Experts reveal four major problems with vaccine diplomacy of authoritarian regimes such as the Chinese Communist Party

As COVID-19 hits the world, two experts from the National Endowment for Democracy (NED) published an article in the Nikkei Asian Review, revealing four major problems with the vaccine diplomacy practiced by the authoritarian regimes in Russia and China, and warning that if not recognized and acted upon, this vaccine diplomacy will undermine the practice of democracy around the world.

Kevin Sheives, deputy director of the International Forum for Democracy Studies at the National Endowment for Democracy, and Ryan Arick, program associate, published an article in the Nikkei Asian Review titled “Authoritarian States Are Using the COVID Vaccine to Subvert Democracy.

According to the article, Russia and China are embarking on a diplomatic offensive to maximize the benefits from the global distribution of their vaccine. Asia, Latin America and Africa are expected to be the main recipients of these vaccines.

In the article, Shewers and Erik note that China has provided more than 240 million doses of vaccines to at least 78 countries, while Russia has provided 12.8 million doses to more than 30 countries. Regrettably, however, these authoritarian regimes have used these vaccine distribution pipelines to serve the interests of their regimes, in some cases above the interests of people in recipient countries who desperately need vaccinations.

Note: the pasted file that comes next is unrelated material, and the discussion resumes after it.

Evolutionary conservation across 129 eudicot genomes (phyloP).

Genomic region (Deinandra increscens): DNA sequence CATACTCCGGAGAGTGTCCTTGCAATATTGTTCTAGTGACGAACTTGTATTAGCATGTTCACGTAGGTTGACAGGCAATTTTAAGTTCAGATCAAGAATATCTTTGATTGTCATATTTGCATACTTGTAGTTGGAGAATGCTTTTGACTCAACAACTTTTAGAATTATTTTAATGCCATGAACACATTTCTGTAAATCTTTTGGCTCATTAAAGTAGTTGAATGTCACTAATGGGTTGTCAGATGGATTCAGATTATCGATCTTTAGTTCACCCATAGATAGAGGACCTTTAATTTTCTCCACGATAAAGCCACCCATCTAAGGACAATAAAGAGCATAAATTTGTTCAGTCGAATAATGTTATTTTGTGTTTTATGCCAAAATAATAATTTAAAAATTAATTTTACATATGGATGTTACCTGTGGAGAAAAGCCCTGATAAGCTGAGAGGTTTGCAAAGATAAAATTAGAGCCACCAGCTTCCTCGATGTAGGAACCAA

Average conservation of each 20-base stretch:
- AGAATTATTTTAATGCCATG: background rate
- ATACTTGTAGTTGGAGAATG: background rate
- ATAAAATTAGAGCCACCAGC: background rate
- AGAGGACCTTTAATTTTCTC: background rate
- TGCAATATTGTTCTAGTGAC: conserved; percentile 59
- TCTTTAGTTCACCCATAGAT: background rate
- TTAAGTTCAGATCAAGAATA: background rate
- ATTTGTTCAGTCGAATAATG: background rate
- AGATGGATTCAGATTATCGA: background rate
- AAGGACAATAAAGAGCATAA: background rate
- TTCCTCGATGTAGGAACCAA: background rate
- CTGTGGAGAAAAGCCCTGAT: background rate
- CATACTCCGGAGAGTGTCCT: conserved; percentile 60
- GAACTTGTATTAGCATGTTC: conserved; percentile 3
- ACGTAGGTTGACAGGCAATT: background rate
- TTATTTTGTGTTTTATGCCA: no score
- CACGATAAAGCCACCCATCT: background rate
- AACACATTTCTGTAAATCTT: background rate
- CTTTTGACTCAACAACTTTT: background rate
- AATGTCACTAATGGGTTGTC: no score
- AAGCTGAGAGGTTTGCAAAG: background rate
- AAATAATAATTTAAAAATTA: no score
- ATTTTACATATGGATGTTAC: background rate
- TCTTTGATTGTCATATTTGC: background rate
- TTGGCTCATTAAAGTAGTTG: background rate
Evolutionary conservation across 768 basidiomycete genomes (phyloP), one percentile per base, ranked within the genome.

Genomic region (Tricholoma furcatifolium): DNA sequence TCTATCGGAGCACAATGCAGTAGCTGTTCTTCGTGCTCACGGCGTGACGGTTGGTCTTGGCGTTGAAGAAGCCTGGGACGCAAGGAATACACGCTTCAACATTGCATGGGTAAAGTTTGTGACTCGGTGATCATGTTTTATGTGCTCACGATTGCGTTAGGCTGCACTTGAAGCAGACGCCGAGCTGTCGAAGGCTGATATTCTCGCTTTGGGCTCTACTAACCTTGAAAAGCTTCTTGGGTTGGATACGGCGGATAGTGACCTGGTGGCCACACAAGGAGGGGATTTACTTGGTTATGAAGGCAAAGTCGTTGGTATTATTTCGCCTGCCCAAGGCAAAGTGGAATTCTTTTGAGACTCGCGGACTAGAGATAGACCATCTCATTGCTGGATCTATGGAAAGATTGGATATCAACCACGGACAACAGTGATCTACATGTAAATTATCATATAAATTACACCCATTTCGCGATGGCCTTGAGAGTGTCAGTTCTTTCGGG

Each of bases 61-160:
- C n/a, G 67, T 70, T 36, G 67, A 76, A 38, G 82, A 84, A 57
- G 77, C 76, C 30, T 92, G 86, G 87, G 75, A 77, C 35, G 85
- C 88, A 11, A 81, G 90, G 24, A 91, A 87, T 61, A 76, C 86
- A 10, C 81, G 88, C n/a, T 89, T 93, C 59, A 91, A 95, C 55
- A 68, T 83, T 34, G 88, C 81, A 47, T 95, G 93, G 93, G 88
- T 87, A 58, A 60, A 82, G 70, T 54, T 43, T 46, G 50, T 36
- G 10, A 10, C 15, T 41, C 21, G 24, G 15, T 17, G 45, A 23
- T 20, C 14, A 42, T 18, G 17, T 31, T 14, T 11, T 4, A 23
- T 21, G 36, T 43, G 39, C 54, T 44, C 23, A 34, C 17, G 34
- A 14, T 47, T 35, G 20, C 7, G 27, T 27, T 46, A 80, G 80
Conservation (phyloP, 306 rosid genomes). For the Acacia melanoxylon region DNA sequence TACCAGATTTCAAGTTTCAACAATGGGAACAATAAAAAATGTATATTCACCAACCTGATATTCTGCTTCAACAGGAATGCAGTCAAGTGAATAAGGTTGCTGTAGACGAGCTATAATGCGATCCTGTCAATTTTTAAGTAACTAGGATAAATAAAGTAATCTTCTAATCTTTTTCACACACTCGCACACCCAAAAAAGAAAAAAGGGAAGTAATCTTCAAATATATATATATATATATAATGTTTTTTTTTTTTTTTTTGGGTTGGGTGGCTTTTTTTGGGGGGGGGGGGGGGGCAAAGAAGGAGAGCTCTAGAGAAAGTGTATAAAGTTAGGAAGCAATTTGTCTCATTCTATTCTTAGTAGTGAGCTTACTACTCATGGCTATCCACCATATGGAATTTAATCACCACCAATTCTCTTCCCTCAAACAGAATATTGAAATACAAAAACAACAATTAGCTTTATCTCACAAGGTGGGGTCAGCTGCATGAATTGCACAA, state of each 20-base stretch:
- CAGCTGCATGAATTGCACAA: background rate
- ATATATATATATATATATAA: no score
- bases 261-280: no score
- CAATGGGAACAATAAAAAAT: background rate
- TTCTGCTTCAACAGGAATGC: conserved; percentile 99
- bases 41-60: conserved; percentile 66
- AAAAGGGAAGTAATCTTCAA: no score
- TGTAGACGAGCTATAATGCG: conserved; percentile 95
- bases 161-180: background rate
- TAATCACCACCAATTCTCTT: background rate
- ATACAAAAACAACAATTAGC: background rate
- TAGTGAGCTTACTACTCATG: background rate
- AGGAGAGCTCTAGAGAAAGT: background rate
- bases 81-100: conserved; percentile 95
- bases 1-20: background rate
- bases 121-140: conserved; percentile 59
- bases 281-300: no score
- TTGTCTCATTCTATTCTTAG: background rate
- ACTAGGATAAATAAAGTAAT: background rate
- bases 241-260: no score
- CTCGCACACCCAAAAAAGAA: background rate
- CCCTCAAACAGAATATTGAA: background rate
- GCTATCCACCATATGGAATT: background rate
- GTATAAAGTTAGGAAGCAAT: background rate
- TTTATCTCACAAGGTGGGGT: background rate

In their research over the past year, Shewers and Erik say they assessed the impact of COVID-19 on democracy and found four problems with authoritarian governments’ model of vaccine diplomacy: 1) spreading completely false information about Western vaccines; 2) prioritizing “being first” rather than trust as a priority; 3) giving access to vaccines to political elites in some countries first; and 4) ensuring that vaccines are used as leverage for political gain.

Spreading Disinformation about Western Vaccines

As the vaccine was developed, China and Russia employed information manipulation tactics to reinforce distrust of Western vaccines, Shewers and Erik said.

U.S. officials say Russian intelligence agencies launched an online disinformation campaign to undermine confidence in the Pfizer-BioNTech vaccine, openly questioning the effectiveness of Western vaccine clinical trials and overemphasizing the vaccine’s reported side effects.

A Beijing-organized propaganda network quickly spread misinformation and disinformation on social media after Pfizer reported its clinical data, and Beijing diplomats quickly amplified the fabricated social media posts.